In multi-round games the different choices — co-operate or defect — can be made in any particular round, resulting in a certain round payoff.

The biology and mathematical modelling of glioma invasion: a review

Bolker, and David J. Estimating initial epidemic growth rates. Bulletin of Mathematical Biology , pages , Interspecific dominance via vocal interactions mediates altitudinal zonation in neotropical singing mice. A method for detecting positive growth autocorrelation without marking individuals. Testing an autonomous acoustic telemetry positioning system for fine-scale space use in marine animals. Methods in Ecology and Evolution , 4 6 , June

We give a very short introduction to discrete and continuum models for the evolutionary and spatial dynamics of cancer through two case studies: a model for the evolutionary dynamics of cancer cells under cytotoxic therapy and a model for the mechanical interaction between healthy and cancer cells during tumour growth. First we develop the discrete models, whereby the dynamics of single cells are described through a set of rules that result in branching random walks. Then we present the corresponding continuum models, which are formulated in terms of non-local and nonlinear partial differential equations, and we summarise the key properties of their solutions. Finally, we carry out numerical simulations of the discrete models and we construct numerical solutions of the corresponding continuum models. The biological implications of the results obtained are briefly discussed.

One idea that comes to mind is that the sex ratio is even because many species have sex chromosomes, which segregate among the gametes that determine sex e. Example: Interlocus sexually antagonistic selection in water striders Our final example introduces a new feature, in which we suppose that individuals of different classes exhibit This is another example of evolutionary branching, where a population evolves toward a point at which a polymorphism arises Geritz et al. When the proportion of double matings is high enough, males that invest little in accessory proteins can cheat by taking advantage of the accessory proteins provided by other males, saving their re This phenomenon, termed indirect selection, has played an important role in many evolutionary models see, e.

A Biologist's Guide to Mathematical Modeling in Ecology and Evolution

Persistent genetic variation within populations presents an evolutionary problem, as natural selection and genetic drift tend to erode genetic diversity. Models of balancing selection were developed to account for the maintenance of genetic variation observed in natural populations. Negative frequency-dependent selection is a powerful type of balancing selection that maintains many natural polymorphisms, but it is also commonly misinterpreted.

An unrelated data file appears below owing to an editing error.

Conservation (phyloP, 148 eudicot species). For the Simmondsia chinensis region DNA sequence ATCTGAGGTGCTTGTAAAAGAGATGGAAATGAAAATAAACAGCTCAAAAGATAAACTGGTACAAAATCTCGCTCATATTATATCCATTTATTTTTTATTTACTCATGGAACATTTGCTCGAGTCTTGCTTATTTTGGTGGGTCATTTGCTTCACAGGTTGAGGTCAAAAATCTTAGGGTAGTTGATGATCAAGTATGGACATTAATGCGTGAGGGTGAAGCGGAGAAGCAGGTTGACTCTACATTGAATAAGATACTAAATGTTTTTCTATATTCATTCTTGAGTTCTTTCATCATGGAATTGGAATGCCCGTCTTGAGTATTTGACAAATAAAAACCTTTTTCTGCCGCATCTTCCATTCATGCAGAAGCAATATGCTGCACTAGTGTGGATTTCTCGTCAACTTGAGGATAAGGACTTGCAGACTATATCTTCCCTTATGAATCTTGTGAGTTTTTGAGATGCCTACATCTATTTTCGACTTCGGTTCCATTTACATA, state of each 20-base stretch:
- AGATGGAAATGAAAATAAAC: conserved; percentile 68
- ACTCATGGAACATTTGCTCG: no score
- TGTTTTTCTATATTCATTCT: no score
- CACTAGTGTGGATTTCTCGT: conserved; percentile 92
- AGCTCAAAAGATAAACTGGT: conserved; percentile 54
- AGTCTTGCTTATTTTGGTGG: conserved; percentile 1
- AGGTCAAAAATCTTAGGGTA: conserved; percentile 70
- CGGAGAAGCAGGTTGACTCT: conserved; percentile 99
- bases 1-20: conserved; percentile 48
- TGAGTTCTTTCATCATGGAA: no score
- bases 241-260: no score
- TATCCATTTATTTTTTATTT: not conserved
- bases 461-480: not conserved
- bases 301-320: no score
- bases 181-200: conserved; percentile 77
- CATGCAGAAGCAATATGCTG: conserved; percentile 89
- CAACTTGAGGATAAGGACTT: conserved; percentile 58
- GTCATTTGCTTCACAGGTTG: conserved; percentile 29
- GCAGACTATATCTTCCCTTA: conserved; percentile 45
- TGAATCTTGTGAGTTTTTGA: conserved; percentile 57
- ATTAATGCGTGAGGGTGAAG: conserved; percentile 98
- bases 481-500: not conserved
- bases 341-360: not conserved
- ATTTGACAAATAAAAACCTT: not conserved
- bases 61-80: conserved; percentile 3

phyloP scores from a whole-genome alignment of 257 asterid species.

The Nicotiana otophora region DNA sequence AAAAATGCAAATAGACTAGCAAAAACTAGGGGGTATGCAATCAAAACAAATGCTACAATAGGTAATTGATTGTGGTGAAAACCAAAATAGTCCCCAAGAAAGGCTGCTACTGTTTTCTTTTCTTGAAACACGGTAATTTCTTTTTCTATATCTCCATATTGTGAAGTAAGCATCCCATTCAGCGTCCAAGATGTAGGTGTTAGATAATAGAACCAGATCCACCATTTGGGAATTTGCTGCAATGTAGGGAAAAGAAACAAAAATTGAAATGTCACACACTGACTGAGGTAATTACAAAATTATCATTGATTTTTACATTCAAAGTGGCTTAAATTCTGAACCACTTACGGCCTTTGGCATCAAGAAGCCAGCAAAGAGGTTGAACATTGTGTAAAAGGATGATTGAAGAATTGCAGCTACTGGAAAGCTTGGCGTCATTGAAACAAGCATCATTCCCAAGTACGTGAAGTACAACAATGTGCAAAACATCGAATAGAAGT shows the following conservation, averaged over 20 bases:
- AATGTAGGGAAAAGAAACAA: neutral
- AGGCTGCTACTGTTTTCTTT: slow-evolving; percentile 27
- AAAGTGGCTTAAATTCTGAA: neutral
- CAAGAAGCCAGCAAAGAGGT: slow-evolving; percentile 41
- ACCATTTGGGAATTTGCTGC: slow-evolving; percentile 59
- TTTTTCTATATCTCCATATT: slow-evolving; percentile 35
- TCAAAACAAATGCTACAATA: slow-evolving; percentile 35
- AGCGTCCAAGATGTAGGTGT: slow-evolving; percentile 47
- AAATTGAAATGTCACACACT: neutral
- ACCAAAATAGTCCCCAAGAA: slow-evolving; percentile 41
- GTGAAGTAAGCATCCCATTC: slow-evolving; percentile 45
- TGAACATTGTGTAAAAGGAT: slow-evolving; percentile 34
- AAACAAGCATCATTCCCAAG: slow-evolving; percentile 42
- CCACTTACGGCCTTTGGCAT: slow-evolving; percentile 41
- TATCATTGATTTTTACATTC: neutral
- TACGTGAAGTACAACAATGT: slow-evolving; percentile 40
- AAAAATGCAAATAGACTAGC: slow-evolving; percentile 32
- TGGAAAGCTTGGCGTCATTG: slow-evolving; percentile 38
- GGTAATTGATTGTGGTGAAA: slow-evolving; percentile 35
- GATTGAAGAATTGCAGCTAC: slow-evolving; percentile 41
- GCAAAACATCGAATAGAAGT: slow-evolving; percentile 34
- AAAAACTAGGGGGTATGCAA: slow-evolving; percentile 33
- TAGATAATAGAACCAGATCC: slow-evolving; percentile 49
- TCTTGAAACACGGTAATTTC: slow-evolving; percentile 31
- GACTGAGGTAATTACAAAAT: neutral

Evolutionary game theory EGT is the application of game theory to evolving populations in biology. It defines a framework of contests, strategies, and analytics into which Darwinian competition can be modelled. Price 's formalisation of contests, analysed as strategies, and the mathematical criteria that can be used to predict the results of competing strategies.

Perspective ARTICLE

Adult gliomas are aggressive brain tumours associated with low patient survival rates and limited life expectancy. The most important hallmark of this type of tumour is its invasive behaviour, characterized by a markedly phenotypic plasticity, infiltrative tumour morphologies and the ability of malignant progression from low- to high-grade tumour types. Indeed, the widespread infiltration of healthy brain tissue by glioma cells is largely responsible for poor prognosis and the difficulty of finding curative therapies. Meanwhile, mathematical models have been established to analyse potential mechanisms of glioma invasion. In this review, we start with a brief introduction to current biological knowledge about glioma invasion, and then critically review and highlight future challenges for mathematical models of glioma invasion. Gliomas are the most common primary tumours of the central nervous system CNS in adults.

Not a MyNAP member yet? Register for a free account to start saving and receiving special member only perks. Science is a particular way of knowing about the world. In science, explanations are restricted to those that can be inferred from confirmable data—the results obtained through observations and experiments that can be substantiated by other scientists. Anything that can be observed or measured is amenable to scientific investigation. Explanations that cannot be based on empirical evidence are not a part of science. The history of life on earth is a fascinating subject that can be studied through observations made today, and these observations have led to compelling accounts of how organisms have changed over time.

Most evolutionary thinking is based on the notion of fitness and related ideas such as fitness landscapes and evolutionary optima. Nevertheless, it is often unclear what fitness actually is, and its meaning often depends on the context. Here we argue that fitness should not be a basal ingredient in verbal or mathematical descriptions of evolution. Instead, we propose that evolutionary birth-death processes, in which individuals give birth and die at ever-changing rates, should be the basis of evolutionary theory, because such processes capture the fundamental events that generate evolutionary dynamics. In evolutionary birth-death processes, fitness is at best a derived quantity, and owing to the potential complexity of such processes, there is no guarantee that there is a simple scalar, such as fitness, that would describe long-term evolutionary outcomes. We discuss how evolutionary birth-death processes can provide useful perspectives on a number of central issues in evolution. What is evolution?

Using mathematical modelling to investigate the adaptive divergence of whitefish in Fennoscandia

Handbook of the Mathematics of the Arts and Sciences pp Cite as. Invasive species are nonindigenous plants and animals that have the potential to cause great harm to both the environment and native species. If an invasive species is able to survive and spread throughout the environment, there may be large financial losses to the public. Public policy makers and scientists are responsible for developing and funding programs to control and eradicate invasive species. These programs are founded on the science of invasion ecology and the biological characteristics of the invader.

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Mathematical Models Can Predict the Spread of an Invasive Species